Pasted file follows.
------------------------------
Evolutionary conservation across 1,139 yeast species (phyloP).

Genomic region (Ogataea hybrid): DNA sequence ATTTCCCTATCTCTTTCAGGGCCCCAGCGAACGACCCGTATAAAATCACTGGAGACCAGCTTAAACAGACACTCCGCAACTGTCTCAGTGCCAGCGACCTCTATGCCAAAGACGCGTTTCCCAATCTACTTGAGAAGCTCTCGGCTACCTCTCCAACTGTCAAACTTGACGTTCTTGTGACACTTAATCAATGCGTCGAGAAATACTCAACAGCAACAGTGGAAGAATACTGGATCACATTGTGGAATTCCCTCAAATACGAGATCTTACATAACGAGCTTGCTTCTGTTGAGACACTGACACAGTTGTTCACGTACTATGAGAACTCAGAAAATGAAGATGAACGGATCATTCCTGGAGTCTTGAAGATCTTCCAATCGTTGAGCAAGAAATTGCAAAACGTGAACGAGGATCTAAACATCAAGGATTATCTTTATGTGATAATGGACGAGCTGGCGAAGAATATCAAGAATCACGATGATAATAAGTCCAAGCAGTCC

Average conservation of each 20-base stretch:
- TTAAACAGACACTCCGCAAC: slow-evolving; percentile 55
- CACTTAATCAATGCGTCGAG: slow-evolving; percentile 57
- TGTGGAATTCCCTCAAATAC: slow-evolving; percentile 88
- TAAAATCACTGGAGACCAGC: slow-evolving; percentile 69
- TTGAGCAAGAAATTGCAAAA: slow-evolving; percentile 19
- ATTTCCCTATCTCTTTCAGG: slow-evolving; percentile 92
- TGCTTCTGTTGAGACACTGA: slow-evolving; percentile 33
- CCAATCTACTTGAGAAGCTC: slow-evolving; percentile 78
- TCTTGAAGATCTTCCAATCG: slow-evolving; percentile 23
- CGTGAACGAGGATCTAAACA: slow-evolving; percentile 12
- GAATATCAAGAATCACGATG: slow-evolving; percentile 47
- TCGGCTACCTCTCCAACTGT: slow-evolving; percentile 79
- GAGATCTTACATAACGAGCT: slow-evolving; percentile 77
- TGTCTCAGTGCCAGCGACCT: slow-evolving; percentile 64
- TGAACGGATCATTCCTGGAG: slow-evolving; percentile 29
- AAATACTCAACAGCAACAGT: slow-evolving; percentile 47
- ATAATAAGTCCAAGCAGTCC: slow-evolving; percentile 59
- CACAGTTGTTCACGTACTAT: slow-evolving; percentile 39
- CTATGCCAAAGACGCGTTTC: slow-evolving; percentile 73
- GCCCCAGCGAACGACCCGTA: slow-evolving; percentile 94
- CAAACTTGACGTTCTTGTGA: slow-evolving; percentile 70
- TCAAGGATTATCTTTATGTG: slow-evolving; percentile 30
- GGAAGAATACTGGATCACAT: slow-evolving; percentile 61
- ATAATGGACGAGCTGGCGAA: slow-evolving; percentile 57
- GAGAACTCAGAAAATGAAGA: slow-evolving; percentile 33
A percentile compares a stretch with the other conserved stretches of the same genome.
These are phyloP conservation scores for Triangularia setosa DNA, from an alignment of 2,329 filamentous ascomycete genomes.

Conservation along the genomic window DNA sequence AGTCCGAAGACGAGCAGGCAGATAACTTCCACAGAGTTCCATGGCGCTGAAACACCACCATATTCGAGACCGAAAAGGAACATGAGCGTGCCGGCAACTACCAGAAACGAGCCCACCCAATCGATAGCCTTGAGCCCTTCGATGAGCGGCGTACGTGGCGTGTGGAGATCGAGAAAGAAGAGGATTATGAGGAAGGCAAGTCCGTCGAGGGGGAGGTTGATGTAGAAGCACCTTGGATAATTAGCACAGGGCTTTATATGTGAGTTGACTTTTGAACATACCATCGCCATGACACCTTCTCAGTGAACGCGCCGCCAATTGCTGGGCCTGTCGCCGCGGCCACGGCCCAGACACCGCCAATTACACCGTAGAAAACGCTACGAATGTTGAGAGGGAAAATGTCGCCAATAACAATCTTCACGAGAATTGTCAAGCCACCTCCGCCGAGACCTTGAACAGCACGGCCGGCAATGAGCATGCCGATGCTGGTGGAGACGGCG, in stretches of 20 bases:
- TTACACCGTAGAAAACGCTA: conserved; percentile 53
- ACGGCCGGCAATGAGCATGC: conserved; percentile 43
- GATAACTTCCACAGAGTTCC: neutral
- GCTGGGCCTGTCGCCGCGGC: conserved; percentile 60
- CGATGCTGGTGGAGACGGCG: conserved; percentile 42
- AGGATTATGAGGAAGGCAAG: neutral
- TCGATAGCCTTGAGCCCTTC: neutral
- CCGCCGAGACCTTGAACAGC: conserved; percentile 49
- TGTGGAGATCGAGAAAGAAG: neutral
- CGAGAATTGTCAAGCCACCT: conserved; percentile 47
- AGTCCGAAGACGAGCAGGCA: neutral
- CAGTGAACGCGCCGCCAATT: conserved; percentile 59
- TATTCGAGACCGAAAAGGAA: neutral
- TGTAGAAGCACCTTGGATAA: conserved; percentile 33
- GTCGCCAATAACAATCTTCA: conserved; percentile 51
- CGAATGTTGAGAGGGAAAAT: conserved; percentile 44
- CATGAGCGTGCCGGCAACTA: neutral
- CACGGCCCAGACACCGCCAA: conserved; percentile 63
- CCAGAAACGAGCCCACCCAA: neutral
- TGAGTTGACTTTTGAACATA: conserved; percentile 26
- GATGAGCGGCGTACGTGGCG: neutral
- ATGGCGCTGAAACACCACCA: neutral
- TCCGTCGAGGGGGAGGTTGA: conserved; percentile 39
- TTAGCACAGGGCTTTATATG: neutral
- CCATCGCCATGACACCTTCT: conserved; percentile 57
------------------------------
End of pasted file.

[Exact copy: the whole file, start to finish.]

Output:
Evolutionary conservation across 1,139 yeast species (phyloP).

Genomic region (Ogataea hybrid): DNA sequence ATTTCCCTATCTCTTTCAGGGCCCCAGCGAACGACCCGTATAAAATCACTGGAGACCAGCTTAAACAGACACTCCGCAACTGTCTCAGTGCCAGCGACCTCTATGCCAAAGACGCGTTTCCCAATCTACTTGAGAAGCTCTCGGCTACCTCTCCAACTGTCAAACTTGACGTTCTTGTGACACTTAATCAATGCGTCGAGAAATACTCAACAGCAACAGTGGAAGAATACTGGATCACATTGTGGAATTCCCTCAAATACGAGATCTTACATAACGAGCTTGCTTCTGTTGAGACACTGACACAGTTGTTCACGTACTATGAGAACTCAGAAAATGAAGATGAACGGATCATTCCTGGAGTCTTGAAGATCTTCCAATCGTTGAGCAAGAAATTGCAAAACGTGAACGAGGATCTAAACATCAAGGATTATCTTTATGTGATAATGGACGAGCTGGCGAAGAATATCAAGAATCACGATGATAATAAGTCCAAGCAGTCC

Average conservation of each 20-base stretch:
- TTAAACAGACACTCCGCAAC: slow-evolving; percentile 55
- CACTTAATCAATGCGTCGAG: slow-evolving; percentile 57
- TGTGGAATTCCCTCAAATAC: slow-evolving; percentile 88
- TAAAATCACTGGAGACCAGC: slow-evolving; percentile 69
- TTGAGCAAGAAATTGCAAAA: slow-evolving; percentile 19
- ATTTCCCTATCTCTTTCAGG: slow-evolving; percentile 92
- TGCTTCTGTTGAGACACTGA: slow-evolving; percentile 33
- CCAATCTACTTGAGAAGCTC: slow-evolving; percentile 78
- TCTTGAAGATCTTCCAATCG: slow-evolving; percentile 23
- CGTGAACGAGGATCTAAACA: slow-evolving; percentile 12
- GAATATCAAGAATCACGATG: slow-evolving; percentile 47
- TCGGCTACCTCTCCAACTGT: slow-evolving; percentile 79
- GAGATCTTACATAACGAGCT: slow-evolving; percentile 77
- TGTCTCAGTGCCAGCGACCT: slow-evolving; percentile 64
- TGAACGGATCATTCCTGGAG: slow-evolving; percentile 29
- AAATACTCAACAGCAACAGT: slow-evolving; percentile 47
- ATAATAAGTCCAAGCAGTCC: slow-evolving; percentile 59
- CACAGTTGTTCACGTACTAT: slow-evolving; percentile 39
- CTATGCCAAAGACGCGTTTC: slow-evolving; percentile 73
- GCCCCAGCGAACGACCCGTA: slow-evolving; percentile 94
- CAAACTTGACGTTCTTGTGA: slow-evolving; percentile 70
- TCAAGGATTATCTTTATGTG: slow-evolving; percentile 30
- GGAAGAATACTGGATCACAT: slow-evolving; percentile 61
- ATAATGGACGAGCTGGCGAA: slow-evolving; percentile 57
- GAGAACTCAGAAAATGAAGA: slow-evolving; percentile 33
A percentile compares a stretch with the other conserved stretches of the same genome.
These are phyloP conservation scores for Triangularia setosa DNA, from an alignment of 2,329 filamentous ascomycete genomes.

Conservation along the genomic window DNA sequence AGTCCGAAGACGAGCAGGCAGATAACTTCCACAGAGTTCCATGGCGCTGAAACACCACCATATTCGAGACCGAAAAGGAACATGAGCGTGCCGGCAACTACCAGAAACGAGCCCACCCAATCGATAGCCTTGAGCCCTTCGATGAGCGGCGTACGTGGCGTGTGGAGATCGAGAAAGAAGAGGATTATGAGGAAGGCAAGTCCGTCGAGGGGGAGGTTGATGTAGAAGCACCTTGGATAATTAGCACAGGGCTTTATATGTGAGTTGACTTTTGAACATACCATCGCCATGACACCTTCTCAGTGAACGCGCCGCCAATTGCTGGGCCTGTCGCCGCGGCCACGGCCCAGACACCGCCAATTACACCGTAGAAAACGCTACGAATGTTGAGAGGGAAAATGTCGCCAATAACAATCTTCACGAGAATTGTCAAGCCACCTCCGCCGAGACCTTGAACAGCACGGCCGGCAATGAGCATGCCGATGCTGGTGGAGACGGCG, in stretches of 20 bases:
- TTACACCGTAGAAAACGCTA: conserved; percentile 53
- ACGGCCGGCAATGAGCATGC: conserved; percentile 43
- GATAACTTCCACAGAGTTCC: neutral
- GCTGGGCCTGTCGCCGCGGC: conserved; percentile 60
- CGATGCTGGTGGAGACGGCG: conserved; percentile 42
- AGGATTATGAGGAAGGCAAG: neutral
- TCGATAGCCTTGAGCCCTTC: neutral
- CCGCCGAGACCTTGAACAGC: conserved; percentile 49
- TGTGGAGATCGAGAAAGAAG: neutral
- CGAGAATTGTCAAGCCACCT: conserved; percentile 47
- AGTCCGAAGACGAGCAGGCA: neutral
- CAGTGAACGCGCCGCCAATT: conserved; percentile 59
- TATTCGAGACCGAAAAGGAA: neutral
- TGTAGAAGCACCTTGGATAA: conserved; percentile 33
- GTCGCCAATAACAATCTTCA: conserved; percentile 51
- CGAATGTTGAGAGGGAAAAT: conserved; percentile 44
- CATGAGCGTGCCGGCAACTA: neutral
- CACGGCCCAGACACCGCCAA: conserved; percentile 63
- CCAGAAACGAGCCCACCCAA: neutral
- TGAGTTGACTTTTGAACATA: conserved; percentile 26
- GATGAGCGGCGTACGTGGCG: neutral
- ATGGCGCTGAAACACCACCA: neutral
- TCCGTCGAGGGGGAGGTTGA: conserved; percentile 39
- TTAGCACAGGGCTTTATATG: neutral
- CCATCGCCATGACACCTTCT: conserved; percentile 57